12-08-2020

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Digital tax developments in South America


How to tax the emerging generation of digital services platforms is becoming a headache for finance ministries in Latin America and around the world.

According to the OECD, Latin American economies are making real progress to address the tax challenges arising from the digitization of the economy. This international entity also expects that further digital tax developments in Latin America provides stability and certainty in the international tax system.

Managing your company while keeping a careful watch over new regulations is one of the challenges to overcome while doing business in Latin America. Here, we provide a brief summary of what has happened in a number of Latin American jurisdictions. One consistent thread running through these laws, and proposed laws, is that the scope of digital services covered is focused on international digital companies.


1) Digital tax developments in Argentina


The Argentine government levied taxes for digital services under law 27,430 and on a general basis. This regulation includes services carried out through the Internet network or any adaptation or applications, platforms or technology used by the Internet or other networks through which equivalent services are provided. By their nature, these services are basically automated and require minimal human intervention, regardless of the device used for its download, display or use.

The regulation of digital services in Argentina has been in place since 27 June 2018 and the entity the AFIP (Administración Federal de Ingresos Públicos) is in charge of regulating this matter.

If you are looking to incorporate a startup company in Argentina that offers digital services, you must understand and comply with your tax obligations for such activities. Tax percentages vary depending on the online service provided.


2) Chile : developments in digital taxation


Foreign digital service suppliers with sales in Chile have to apply, collect and remit 19% VAT on certain digital services since June 1, 2020. Affected foreign digital service companies now have VAT registration and collection obligations for their sales to Chile-based customers.

The SII (Servicio de Impuestos Internos) has enabled a 100% online system that allows taxpayers to register with the entity and comply with the tax obligation.


3) Digital tax in Colombia with the DIAN


Colombia is one of the leading countries in terms of digital tax developments in Latin America by establishing that providers of digital services must pay 19% VAT over the digital services provided. In July 2018 Colombia published a law confirming the liability for foreign suppliers to register, collect, and remit VAT at 19% for sales to individuals in Colombia. The law came into effect on January 1, 2019. This tax is mandatory for all digital service providers from abroad. If not implemented, the DIAN can order the different payment methods that exist in the country (credit and debit cards, prepaid cards, and collectors of cash, among others) to withhold correspondent VAT directly.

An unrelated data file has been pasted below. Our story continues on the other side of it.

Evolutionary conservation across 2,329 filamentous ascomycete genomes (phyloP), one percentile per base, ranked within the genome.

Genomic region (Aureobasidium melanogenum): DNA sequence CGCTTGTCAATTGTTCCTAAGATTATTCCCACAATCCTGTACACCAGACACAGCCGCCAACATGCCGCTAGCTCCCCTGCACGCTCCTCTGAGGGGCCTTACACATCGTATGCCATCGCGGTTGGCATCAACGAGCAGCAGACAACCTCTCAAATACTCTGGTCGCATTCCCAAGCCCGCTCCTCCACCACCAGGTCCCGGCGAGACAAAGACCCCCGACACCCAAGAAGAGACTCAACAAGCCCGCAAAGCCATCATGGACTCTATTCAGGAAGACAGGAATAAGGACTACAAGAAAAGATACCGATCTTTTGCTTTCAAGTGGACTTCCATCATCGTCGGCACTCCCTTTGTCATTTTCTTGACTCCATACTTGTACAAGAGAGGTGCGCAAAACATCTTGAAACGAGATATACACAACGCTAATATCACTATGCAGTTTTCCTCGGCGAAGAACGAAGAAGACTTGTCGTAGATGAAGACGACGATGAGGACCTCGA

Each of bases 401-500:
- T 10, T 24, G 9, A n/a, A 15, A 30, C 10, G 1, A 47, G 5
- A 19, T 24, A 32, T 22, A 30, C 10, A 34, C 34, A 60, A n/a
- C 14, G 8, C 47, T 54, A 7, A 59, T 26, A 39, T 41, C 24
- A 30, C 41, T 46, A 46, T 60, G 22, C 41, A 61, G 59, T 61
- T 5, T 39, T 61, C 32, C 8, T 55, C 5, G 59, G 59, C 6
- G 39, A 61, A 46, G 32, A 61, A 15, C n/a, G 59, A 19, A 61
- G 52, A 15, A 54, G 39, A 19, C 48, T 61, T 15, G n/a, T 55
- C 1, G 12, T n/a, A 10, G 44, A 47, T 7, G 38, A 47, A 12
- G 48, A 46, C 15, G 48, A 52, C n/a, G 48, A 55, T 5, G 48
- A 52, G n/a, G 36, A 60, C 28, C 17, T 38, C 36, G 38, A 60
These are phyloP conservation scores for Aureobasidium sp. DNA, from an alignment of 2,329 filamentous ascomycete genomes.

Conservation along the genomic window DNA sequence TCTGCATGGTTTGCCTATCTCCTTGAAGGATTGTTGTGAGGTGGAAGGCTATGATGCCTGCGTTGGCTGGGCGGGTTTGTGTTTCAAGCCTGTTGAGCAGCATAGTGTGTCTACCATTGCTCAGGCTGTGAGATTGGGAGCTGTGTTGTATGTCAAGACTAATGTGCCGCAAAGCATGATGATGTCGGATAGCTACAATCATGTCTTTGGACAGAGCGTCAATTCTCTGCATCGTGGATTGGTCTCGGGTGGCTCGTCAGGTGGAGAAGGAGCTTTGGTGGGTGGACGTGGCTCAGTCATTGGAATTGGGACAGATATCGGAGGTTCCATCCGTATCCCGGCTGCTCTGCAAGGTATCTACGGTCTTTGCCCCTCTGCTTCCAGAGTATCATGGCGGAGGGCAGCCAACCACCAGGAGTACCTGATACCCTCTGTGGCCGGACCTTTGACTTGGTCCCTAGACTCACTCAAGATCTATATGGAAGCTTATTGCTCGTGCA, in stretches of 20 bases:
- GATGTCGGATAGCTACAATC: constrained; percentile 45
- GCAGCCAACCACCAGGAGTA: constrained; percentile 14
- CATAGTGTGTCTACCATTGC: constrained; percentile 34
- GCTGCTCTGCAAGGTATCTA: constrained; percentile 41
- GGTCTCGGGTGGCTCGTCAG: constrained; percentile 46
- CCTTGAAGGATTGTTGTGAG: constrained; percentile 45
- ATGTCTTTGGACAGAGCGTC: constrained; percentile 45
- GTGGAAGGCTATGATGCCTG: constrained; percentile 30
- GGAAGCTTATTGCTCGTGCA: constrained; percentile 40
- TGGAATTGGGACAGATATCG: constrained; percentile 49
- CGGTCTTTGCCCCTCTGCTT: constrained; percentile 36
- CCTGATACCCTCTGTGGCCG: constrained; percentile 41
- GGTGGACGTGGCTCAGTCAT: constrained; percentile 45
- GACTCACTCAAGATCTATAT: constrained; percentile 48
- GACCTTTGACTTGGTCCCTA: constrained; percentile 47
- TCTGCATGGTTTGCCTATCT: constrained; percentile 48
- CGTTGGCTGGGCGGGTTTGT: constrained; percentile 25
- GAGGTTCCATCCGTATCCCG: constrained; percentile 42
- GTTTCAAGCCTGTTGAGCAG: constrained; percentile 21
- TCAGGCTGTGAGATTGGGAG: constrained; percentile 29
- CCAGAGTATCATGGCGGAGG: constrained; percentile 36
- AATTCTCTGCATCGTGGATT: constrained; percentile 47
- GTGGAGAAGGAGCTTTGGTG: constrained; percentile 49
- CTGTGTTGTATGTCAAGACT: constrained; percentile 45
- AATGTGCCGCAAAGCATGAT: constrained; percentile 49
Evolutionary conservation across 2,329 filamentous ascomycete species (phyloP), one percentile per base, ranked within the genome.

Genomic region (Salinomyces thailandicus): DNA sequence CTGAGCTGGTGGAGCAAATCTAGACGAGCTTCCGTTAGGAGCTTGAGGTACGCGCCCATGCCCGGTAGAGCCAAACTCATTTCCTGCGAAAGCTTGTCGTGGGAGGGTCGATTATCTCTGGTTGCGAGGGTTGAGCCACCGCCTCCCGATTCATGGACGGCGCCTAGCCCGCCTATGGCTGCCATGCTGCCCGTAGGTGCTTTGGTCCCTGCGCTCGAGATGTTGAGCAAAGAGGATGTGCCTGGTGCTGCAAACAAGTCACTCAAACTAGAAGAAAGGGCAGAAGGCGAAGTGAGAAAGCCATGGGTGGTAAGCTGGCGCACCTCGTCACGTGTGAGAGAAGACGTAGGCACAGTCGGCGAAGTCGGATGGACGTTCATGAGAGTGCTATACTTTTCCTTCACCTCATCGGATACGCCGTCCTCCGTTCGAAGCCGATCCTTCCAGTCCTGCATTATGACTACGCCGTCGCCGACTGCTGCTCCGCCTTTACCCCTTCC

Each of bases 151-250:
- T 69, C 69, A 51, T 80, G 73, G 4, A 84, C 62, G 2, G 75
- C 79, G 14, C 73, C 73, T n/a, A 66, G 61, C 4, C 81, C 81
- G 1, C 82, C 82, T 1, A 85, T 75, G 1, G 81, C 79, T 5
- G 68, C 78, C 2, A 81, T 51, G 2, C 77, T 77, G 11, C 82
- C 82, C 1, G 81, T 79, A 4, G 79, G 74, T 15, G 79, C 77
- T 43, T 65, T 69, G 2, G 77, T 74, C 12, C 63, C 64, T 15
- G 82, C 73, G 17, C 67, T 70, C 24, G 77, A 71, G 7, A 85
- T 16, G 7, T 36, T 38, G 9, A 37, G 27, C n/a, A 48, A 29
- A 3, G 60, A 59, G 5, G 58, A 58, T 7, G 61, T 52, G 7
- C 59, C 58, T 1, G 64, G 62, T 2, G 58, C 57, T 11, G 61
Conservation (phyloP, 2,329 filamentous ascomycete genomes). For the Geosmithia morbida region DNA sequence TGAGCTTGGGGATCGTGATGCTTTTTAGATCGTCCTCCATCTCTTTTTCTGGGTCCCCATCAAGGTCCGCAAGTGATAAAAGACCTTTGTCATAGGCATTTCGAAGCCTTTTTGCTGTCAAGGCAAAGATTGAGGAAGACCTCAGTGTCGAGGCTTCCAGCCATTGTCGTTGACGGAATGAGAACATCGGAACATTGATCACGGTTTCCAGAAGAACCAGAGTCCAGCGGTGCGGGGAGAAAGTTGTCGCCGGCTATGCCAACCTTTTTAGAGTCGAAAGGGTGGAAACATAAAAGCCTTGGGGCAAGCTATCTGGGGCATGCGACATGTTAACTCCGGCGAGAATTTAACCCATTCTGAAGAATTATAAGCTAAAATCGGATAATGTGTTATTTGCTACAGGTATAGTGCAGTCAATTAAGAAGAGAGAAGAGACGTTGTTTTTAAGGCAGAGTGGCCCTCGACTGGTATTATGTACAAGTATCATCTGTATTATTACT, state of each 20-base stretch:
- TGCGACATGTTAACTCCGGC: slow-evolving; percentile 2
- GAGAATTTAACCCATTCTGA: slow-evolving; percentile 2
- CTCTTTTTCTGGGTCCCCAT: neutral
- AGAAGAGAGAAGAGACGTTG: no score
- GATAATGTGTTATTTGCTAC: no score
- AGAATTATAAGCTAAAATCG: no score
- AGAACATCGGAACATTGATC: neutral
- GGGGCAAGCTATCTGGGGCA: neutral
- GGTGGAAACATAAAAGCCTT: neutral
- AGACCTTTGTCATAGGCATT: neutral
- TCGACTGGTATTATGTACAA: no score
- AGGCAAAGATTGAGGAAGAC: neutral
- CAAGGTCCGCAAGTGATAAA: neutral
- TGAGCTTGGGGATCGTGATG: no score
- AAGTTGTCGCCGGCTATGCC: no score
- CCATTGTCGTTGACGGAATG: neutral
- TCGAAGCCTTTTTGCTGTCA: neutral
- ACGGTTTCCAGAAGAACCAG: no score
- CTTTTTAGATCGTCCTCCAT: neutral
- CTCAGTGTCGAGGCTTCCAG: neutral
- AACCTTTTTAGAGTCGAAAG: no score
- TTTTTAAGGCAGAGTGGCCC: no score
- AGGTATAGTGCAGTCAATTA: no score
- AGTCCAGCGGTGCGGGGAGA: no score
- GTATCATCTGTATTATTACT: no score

4) VAT in Ecuador


Ecuador’s Internal Revenue Service - Servicio de Rentas Internas (SRI) - revealed plans in October 2019 to tax digital services supplied by non-resident businesses to customers based in Ecuador. The plans were revealed in the government’s draft Economic Growth Law that was presented to Ecuador’s national assembly. The burden of the collection of the 12% VAT on these digital sales will be the responsibility of certain financial institutions that will act as withholding agents.


5) Mexico tax reform


The 2020 Mexico Tax Reform modifies the Income Tax Law and the Value Added Tax Law, impacting companies and users engaged in the Mexican digital market. Since June 1, 2020, Mexico imposes VAT at the standard rate of 16% on digital services provided to Mexico-based customers by non-resident businesses.


6) Brazilian digital tax regulations


On May 4, a Brazilian law to create a digital tax, the so-called “CIDE-digital,” was submitted to Brazil’s House of Representatives. Brazil’s digital tax would be a revenue tax, not an income tax. The revenue generated would be applied to the national fund for technological and scientific development.

The proposed law, n. 2358/2020, provides that the tax would be triggered upon the receipt of revenue from advertising to Brazilian users or making available a digital platform that permits users to interact with the objective of the sale of goods or services directly between such users if one user is located in Brazil. The tax will also apply to the sale of advertisements targeted on users located in Brazil collected from a digital platform or generated by such users.

Brazil’s digital tax would apply to entities domiciled in Brazil or abroad that earned or that are members of a multinational group that earned in the previous-year global revenues exceeding R$ 3 billion (approximately US$ 600 million). For the tax to apply, the taxpayer must also have gross revenue in Brazil that exceeds R$ 100 million (approximately US$ 20 million).


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  1. China
  2. Argentina
  3. Brazil
  4. Chile
  5. Mexico
  6. Peru
  7. Colombia
  8. Ecuador